It has provisionally been named “The Hulkster” for obvious reasons

After acquiring it, it was swiftly brought to the shop where it is being built, where I had it inspected for any damages not apparent on my initial assessment. Luckily it passed that with flying colors: the seller had been truthful and I didn’t miss anything. The truck is healthy mechanically speaking, but otherwise is a blank canvas having tired paint and tired interior that need to be redone. Make no mistake, I still planned on something to go wrong with the build at this point. It’s just cheap insurance to look at things that way: hope for the best, plan for the worst.

picking it up
the teardown starts
no surprise so far
almost done
Ready for the bodyshop

After compiling a comprehensive list of parts that were needed, I ordered a pallet worth of goodies coming from the UK and per the customer's specs, I also placed the order for a custom built air conditioning unit by Logan Air, made specifically for this model. An expansive approach for AC (it would be cheaper to source parts and build one with some fabrication), but one that ensures the long term operation of the system and assistance down the road should it ever need servicing. And this is an important part of the build: there are things you can do without, things you can get cheap, but there are things where you do NOT want to have issues with, this being one of them.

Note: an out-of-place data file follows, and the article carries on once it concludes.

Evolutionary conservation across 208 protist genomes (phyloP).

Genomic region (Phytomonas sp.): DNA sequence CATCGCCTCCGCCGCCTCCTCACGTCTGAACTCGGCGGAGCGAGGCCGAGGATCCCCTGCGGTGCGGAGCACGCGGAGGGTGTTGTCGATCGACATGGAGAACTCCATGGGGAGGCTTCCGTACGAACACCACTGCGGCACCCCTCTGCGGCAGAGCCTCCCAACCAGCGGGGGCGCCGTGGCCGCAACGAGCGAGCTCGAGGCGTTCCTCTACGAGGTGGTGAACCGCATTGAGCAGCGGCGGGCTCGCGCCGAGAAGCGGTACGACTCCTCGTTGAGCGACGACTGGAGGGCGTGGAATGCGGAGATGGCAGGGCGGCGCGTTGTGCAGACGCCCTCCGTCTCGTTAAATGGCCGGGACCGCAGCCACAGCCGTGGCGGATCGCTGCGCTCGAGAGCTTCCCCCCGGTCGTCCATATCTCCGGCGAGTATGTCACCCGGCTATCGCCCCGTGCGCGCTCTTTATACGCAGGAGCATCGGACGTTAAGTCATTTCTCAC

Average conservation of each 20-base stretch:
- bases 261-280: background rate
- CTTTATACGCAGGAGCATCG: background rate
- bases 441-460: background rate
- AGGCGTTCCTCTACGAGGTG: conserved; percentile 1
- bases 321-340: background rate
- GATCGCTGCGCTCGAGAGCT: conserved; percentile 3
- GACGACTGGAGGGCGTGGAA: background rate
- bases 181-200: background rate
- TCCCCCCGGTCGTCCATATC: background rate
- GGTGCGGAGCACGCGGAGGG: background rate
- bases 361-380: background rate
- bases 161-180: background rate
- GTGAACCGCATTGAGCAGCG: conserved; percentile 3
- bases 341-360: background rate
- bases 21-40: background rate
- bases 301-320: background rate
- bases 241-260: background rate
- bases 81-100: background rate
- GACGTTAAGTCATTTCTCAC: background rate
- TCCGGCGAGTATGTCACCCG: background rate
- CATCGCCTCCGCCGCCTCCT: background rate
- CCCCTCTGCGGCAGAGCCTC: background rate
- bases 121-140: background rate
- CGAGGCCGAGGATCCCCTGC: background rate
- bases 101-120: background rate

body off the frame to paint every part of the car
prepped for paint
smoothing out 30 years of dings
the "wings" after polishing
starting to look like a car again
Body is back on the painted frame
new interior in place
AC radiator in place
Ac vents and controls in place (notice the high tech provisional wood supports!)

The interior was sent out to a specialist to get redone, along with the headliner that is a bit of a headache on these machines as it's one big piece of compressed cardboard holding it all together...

new interior in place
All new interior installed

Lastly the Landy was put back together, tested, some electrical gremlins were corrected (it's something to expect when you do a job this big) and after some successful test miles it was loaded onto a ship and sent across the world to its new owner in the Nation's Capital!

upgraded wheels and tyres
updated LED lights all around
Just missing decals
looking good!
being loaded to leave
on it's way to the port
at the port, ready to leave
at it's new home in the USA!